• No “buts” – one of my 3rd and 4th graders favorites, because what 9-year old can resist telling another to get their “but” out of writing. (When you wrote …., your description was very clear, BUT…)
  • The revisor/editor can offer 1 suggestion (so not to overwhelm the author all at once), jotting on a stick-on note. (You might want to …. or Your writing might be more powerful if …). The author can agree or disagree with the suggestion, but listens and takes it “under advisement”.

This structure provided the students with two things: a language framework for offering constructive feedback and an opportunity to apply grade-level writing skills as the “student” become the “teacher”.

These peer-led conferences always took place prior to conferring with an adult and prior to producing a final version of the writing.  Peers did not assess another student’s writing, but offered constructive criticism for the purpose of helping the author improve upon the writing.

Exactly what my adult peer editor and revisor does for me.

 

 

Reading Licenses

When I first began teaching elementary school, the only “independent” books kids had were the books they checked out of the library. And maybe a borrowed read-aloud left of the chalk (!) ledge. Can you imagine how boring that must have been?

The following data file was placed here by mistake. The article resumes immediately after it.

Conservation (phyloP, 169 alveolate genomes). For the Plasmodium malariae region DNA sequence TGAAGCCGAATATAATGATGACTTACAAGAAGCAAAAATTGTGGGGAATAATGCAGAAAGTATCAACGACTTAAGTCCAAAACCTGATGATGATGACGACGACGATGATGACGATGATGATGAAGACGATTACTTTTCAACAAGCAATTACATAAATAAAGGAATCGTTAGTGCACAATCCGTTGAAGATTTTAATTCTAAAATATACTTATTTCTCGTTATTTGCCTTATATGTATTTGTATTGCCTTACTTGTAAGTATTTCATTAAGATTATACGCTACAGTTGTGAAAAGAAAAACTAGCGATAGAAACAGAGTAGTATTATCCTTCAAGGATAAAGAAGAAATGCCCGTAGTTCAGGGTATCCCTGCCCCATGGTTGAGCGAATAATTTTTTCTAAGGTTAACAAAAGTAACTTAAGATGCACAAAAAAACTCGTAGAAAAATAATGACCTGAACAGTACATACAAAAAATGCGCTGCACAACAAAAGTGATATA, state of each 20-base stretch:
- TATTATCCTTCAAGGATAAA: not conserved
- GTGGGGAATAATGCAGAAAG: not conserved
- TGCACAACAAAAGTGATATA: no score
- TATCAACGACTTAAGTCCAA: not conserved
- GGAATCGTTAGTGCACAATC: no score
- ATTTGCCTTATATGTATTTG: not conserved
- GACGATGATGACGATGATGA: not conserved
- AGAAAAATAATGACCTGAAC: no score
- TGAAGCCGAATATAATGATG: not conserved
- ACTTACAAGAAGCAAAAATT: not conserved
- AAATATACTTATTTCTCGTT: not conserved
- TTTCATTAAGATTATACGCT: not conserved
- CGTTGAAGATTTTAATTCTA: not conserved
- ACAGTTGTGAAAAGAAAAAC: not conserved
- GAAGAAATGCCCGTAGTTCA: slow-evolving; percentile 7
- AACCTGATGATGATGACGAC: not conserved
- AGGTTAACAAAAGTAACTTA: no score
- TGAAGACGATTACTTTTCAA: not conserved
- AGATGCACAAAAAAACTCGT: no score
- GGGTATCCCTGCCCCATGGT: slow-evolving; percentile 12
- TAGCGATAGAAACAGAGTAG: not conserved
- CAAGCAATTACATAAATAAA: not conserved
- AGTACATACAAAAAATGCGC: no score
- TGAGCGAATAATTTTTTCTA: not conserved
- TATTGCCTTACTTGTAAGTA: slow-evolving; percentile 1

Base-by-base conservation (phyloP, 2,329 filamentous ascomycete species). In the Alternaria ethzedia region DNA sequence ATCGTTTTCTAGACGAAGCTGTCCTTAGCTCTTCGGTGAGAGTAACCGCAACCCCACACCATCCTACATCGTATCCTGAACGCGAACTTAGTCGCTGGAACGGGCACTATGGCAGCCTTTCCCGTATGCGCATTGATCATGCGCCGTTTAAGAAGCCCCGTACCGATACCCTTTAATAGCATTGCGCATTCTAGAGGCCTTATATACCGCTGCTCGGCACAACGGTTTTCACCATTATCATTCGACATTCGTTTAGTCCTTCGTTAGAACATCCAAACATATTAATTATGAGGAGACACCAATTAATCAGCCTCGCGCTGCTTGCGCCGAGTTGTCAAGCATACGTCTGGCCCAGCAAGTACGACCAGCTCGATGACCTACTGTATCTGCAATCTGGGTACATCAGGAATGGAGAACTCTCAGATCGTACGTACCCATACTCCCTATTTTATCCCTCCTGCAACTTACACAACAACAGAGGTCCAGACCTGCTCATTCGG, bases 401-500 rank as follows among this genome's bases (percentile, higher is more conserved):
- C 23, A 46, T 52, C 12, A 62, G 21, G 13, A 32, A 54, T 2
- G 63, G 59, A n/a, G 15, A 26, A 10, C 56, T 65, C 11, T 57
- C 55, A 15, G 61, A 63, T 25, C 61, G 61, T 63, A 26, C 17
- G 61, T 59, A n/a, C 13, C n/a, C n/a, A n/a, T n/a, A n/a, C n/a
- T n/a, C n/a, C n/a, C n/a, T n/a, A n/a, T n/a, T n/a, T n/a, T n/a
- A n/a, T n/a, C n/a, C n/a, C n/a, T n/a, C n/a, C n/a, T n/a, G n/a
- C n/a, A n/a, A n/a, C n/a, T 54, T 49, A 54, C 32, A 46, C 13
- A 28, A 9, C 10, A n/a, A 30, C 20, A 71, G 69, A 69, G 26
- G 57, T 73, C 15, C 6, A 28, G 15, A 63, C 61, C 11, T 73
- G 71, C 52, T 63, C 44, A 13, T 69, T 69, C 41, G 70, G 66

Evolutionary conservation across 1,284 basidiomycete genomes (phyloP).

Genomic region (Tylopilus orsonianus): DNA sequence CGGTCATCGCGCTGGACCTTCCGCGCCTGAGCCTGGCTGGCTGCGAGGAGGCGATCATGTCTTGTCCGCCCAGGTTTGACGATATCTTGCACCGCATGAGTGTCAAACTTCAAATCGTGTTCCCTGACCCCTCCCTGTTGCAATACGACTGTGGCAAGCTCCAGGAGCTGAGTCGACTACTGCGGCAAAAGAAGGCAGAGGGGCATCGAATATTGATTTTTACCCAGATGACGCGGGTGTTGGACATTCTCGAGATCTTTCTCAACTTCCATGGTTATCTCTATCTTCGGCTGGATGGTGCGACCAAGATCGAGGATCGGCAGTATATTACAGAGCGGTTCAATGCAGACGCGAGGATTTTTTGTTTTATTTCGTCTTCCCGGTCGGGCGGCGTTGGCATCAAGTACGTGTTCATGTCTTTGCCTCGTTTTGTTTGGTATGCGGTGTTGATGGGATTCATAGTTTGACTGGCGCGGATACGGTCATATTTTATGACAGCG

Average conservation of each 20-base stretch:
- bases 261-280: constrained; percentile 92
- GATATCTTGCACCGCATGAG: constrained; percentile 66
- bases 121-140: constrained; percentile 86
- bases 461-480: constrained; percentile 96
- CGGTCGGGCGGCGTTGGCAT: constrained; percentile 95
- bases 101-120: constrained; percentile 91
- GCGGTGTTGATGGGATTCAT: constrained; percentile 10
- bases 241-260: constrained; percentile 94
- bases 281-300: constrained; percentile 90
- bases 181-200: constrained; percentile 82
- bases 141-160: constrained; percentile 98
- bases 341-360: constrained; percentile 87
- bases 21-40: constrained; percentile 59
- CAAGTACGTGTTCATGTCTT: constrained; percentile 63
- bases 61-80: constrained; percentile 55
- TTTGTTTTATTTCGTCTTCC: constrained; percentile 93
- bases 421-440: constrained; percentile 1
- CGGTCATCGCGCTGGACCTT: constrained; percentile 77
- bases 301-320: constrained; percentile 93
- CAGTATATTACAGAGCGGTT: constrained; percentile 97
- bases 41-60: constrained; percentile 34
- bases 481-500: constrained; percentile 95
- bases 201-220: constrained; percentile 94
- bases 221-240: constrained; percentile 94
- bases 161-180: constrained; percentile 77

newbasketsMorphing to Reading Workshops and Daily Five gave our students opportunities to self-select books for reading independently. And of course, that was a lot more engaging for students. Kids being kids though, were they always doing the right thing at self-selection time?

We teach kids explicitly how to find “just right” books that are neither frustrating nor so easy that kids don’t grow as readers. In my classroom, students received a readers’ license to help them remember where their proximal reading level was. (For information on how my classroom library was leveled, see The Leveled Library Project above.)

The license included a digitized photo of the student created on one of the first days of school, the student’s name, and a color code sticker as a reminder of what just-right-level should be the current target. Students were encouraged to choose 1 book from a level down and 1 book from a level up (the challenge) as well as 2 just-right books. I usually printed all this on a 4×6 plain index card or some heavy card stock paper.

At conferencing time, the student arrived with book box and license and we’d always spend a minute or two making sure selections were a match. New color code stickers were added throughout the year as the student progressed; we’d talk about a goal or next step to work on, record that idea in the student’s reading notebook and move on.

Did I have students who tried to fake their way into a level because a friend was there? Some did from time to time. But I also had students who wanted to prove that they could read more challenging books. How I loved when a student was so bent on proving that higher challenging level was really “just right” that the student doubled down on effort to move forward!

A “license” to read… just another way to track whether book choices match independent reading levels.